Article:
I've posted twice on the links between fruit and vegetables and oxidative damage to lipids, protein and DNA. This then begs the question as to why diets high in fruit and vegetables, on an epidemiological basis, are associated with less chronic diseases than diets deficient in fruit and vegetables. There seems to be a paradox here, fruit and veggies are repeatedly associated with oxidative damage, avoiding them is repeatedly beneficial, yet overall they look good for health when studied at the population level.
So, epidemiology finds fruit and veg are associated with better health. They shouldn't be. But epidemiology shows only shows association, never causality. Only interventions studies do that. On the basis of controlled intervention studies fruit and vegetable consumption shouldn't improve health, so there must be confounding factors here.
You have to ask what the confounding factors might be. Is there anything about the sort of person who eats lots of fruit and veg, compared to those who don't, which might over ride the damage done by the vegetables?
Well, some factors come to mind.
Poverty has to be the first. Poor people do worst on a health basis on just about every measurement possible. They also don't buy much in the way of vegetables. I remember one study showing that poverty is associated with very poor outcomes in diabetes. The conclusion was that we should spend lots of money educating poor people to spend their limited resources on vegetables. You can guess what I think about that. The obvious solution is to give MONEY to those in poverty. When they are rich enough, their health might improve. They might even be able to tolerate eating vegetables with impunity. Of course the link between poverty and ill health is epidemiological. I haven't seen an intervention trial where a large group of impoverished people were give £100,000 each per year and the placebo group given a similar notional value in Enron shares. I'm waiting for that one.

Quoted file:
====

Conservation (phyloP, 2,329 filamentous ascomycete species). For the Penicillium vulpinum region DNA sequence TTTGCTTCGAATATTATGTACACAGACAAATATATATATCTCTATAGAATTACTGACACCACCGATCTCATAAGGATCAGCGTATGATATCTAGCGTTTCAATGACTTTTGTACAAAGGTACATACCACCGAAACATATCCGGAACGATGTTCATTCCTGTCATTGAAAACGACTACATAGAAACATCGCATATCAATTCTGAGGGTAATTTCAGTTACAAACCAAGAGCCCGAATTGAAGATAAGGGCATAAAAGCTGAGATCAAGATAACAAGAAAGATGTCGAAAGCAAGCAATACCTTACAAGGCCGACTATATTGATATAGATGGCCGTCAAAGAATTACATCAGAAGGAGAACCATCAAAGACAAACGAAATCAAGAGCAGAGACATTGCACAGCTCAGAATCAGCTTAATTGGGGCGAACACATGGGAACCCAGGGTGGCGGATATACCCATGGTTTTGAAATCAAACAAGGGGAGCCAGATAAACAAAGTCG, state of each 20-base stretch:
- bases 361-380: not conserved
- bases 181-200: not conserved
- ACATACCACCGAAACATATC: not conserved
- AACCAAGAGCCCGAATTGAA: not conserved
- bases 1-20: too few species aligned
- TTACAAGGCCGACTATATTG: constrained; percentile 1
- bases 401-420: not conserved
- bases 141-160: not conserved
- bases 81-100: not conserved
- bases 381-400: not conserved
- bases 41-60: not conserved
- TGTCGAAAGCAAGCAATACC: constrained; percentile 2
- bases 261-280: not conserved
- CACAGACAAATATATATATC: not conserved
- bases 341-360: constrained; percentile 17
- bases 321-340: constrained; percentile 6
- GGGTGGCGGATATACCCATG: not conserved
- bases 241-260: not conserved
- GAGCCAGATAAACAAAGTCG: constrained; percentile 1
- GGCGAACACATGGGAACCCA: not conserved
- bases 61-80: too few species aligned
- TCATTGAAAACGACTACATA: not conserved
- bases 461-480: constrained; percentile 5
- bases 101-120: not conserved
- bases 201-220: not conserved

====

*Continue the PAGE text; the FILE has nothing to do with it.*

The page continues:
The second consideration is to ask what vegetables might displace from the diet. That is, what do people eat instead of vegetables. Chances are it is sugar or high fructose corn syrup that forms a big chunk. In the fruit and vegetable wash out study a typical daily diet is given. The diet, including total calories, was very strictly controlled. The depletion diet was high in carbohydrate, but mostly from potatoes, rye bread and white bread. The only fructose in the menu was from sucrose in carrots (which are loaded) and in the cake. So this is a pretty low sucrose diet. Eating sucrose and high fructose corn syrup is like getting all the bad aspects of fruit and vegetables but none of the vitamins needed to process the sugars.
Vegetables are bad, but refined sugar is probably worse.
It is possible.